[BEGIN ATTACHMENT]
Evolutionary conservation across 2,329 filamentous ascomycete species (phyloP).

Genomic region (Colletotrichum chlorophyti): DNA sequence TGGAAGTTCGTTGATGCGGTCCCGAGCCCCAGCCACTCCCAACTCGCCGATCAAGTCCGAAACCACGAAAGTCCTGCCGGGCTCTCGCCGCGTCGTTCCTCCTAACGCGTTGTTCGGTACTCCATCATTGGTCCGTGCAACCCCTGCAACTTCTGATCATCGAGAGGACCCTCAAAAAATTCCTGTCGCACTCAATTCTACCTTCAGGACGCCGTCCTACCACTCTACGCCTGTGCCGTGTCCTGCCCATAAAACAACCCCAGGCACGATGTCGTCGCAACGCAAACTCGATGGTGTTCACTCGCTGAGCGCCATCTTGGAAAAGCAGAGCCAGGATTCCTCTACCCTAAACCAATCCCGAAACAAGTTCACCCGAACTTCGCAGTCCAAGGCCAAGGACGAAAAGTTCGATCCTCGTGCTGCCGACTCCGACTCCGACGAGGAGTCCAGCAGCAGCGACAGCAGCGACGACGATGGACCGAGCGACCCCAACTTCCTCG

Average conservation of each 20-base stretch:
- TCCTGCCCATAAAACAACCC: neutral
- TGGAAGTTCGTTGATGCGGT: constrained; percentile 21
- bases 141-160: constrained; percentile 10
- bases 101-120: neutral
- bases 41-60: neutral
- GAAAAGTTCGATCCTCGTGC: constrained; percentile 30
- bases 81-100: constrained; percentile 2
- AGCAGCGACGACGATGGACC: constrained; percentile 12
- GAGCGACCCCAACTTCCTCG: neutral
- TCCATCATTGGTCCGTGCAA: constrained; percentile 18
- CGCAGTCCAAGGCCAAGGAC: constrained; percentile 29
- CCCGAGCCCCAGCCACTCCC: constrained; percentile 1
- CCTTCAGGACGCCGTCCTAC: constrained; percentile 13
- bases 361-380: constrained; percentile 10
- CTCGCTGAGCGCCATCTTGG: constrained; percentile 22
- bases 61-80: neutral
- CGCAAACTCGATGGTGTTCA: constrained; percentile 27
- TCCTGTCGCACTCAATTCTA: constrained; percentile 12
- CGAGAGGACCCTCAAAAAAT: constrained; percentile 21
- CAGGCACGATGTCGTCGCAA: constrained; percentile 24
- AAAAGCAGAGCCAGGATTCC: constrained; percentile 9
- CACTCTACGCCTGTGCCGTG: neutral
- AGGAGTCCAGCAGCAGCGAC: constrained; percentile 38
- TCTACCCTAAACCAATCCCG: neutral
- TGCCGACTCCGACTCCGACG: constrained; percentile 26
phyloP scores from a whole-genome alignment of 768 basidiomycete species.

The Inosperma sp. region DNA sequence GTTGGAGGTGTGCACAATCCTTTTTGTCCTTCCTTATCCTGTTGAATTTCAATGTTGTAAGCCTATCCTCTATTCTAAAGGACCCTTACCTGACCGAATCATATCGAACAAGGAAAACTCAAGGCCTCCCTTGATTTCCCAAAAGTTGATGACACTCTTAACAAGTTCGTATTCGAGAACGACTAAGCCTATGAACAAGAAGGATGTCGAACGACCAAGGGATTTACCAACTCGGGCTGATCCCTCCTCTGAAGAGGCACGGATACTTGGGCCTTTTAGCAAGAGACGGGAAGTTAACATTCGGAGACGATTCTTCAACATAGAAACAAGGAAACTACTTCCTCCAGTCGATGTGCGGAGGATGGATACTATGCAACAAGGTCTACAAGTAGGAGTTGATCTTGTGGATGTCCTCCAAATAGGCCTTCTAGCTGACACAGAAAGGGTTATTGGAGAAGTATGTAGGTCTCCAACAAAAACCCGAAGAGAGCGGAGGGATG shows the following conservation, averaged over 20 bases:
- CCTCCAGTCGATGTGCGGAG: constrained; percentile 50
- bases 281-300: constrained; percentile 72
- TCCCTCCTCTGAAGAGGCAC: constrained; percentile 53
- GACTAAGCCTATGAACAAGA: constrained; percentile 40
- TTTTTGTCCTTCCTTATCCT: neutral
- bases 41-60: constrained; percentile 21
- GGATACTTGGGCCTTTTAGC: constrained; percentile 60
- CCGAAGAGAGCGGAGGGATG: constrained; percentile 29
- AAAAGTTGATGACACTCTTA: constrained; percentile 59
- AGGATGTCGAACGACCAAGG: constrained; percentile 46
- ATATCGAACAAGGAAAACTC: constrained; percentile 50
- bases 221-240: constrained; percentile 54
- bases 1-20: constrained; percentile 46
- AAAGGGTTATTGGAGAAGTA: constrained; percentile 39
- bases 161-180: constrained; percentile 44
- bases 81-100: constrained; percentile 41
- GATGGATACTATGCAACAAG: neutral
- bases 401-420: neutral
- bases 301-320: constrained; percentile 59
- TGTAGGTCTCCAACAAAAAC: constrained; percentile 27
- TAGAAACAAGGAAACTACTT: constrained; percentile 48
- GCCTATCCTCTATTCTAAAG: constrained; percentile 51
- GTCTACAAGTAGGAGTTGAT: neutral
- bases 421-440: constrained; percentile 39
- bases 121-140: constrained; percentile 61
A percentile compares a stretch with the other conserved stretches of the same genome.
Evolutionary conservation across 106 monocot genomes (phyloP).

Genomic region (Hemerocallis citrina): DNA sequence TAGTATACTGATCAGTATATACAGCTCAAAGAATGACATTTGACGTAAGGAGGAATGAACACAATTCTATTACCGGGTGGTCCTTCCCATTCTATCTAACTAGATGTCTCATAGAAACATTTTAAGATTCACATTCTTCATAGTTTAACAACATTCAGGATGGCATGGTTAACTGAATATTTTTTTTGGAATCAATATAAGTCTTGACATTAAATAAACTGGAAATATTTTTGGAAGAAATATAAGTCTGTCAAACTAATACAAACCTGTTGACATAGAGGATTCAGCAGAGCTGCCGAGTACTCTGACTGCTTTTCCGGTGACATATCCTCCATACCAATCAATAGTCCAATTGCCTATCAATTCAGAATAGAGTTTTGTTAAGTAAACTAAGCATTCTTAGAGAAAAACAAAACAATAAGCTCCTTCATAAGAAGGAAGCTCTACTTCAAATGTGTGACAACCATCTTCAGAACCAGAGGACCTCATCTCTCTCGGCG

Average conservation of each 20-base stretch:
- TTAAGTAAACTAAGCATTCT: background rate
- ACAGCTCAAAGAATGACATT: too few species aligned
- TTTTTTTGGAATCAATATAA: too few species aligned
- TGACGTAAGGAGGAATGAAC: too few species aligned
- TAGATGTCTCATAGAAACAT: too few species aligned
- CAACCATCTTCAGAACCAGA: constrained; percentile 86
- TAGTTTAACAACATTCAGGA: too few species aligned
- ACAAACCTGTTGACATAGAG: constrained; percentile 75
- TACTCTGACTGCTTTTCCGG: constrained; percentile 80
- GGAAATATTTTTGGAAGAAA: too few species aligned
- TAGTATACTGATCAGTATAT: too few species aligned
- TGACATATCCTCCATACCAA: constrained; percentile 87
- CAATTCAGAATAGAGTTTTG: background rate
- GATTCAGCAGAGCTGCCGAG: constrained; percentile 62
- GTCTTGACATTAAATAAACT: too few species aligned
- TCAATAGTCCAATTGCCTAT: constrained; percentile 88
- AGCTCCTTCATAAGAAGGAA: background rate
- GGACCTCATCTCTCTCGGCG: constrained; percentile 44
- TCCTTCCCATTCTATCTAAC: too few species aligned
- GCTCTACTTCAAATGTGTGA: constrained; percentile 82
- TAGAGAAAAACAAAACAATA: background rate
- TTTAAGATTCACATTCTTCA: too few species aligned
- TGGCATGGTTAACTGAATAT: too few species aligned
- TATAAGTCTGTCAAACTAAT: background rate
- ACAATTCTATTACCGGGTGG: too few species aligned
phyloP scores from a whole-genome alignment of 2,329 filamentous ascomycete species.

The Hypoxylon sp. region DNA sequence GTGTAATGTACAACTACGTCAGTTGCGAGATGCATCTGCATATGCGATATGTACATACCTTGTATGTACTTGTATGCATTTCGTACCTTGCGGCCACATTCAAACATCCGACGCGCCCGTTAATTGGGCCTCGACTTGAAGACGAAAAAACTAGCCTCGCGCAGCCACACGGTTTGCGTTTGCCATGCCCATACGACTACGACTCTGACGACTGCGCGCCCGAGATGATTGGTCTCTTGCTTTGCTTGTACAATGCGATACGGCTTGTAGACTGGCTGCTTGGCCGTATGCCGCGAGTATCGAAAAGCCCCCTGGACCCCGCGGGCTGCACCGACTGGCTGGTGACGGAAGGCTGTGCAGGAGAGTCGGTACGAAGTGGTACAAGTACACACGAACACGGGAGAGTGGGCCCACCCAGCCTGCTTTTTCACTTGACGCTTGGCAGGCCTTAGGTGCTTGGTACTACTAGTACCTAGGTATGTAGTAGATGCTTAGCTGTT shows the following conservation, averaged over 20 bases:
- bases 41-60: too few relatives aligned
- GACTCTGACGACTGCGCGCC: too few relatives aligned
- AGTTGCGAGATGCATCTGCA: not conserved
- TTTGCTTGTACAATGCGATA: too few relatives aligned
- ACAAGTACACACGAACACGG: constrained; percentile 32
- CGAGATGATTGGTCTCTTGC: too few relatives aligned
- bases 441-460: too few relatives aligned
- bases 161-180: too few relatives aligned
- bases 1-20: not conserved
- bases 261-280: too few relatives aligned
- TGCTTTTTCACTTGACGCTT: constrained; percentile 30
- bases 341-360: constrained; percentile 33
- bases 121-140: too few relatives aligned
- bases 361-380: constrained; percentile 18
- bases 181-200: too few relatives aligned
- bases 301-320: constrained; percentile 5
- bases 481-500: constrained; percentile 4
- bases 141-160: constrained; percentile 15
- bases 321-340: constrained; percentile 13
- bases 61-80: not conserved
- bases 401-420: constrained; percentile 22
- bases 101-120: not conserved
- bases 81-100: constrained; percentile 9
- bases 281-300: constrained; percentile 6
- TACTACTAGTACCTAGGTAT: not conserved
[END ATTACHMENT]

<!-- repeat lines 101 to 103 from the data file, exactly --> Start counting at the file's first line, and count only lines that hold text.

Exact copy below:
- bases 181-200: too few relatives aligned
- bases 301-320: constrained; percentile 5
- bases 481-500: constrained; percentile 4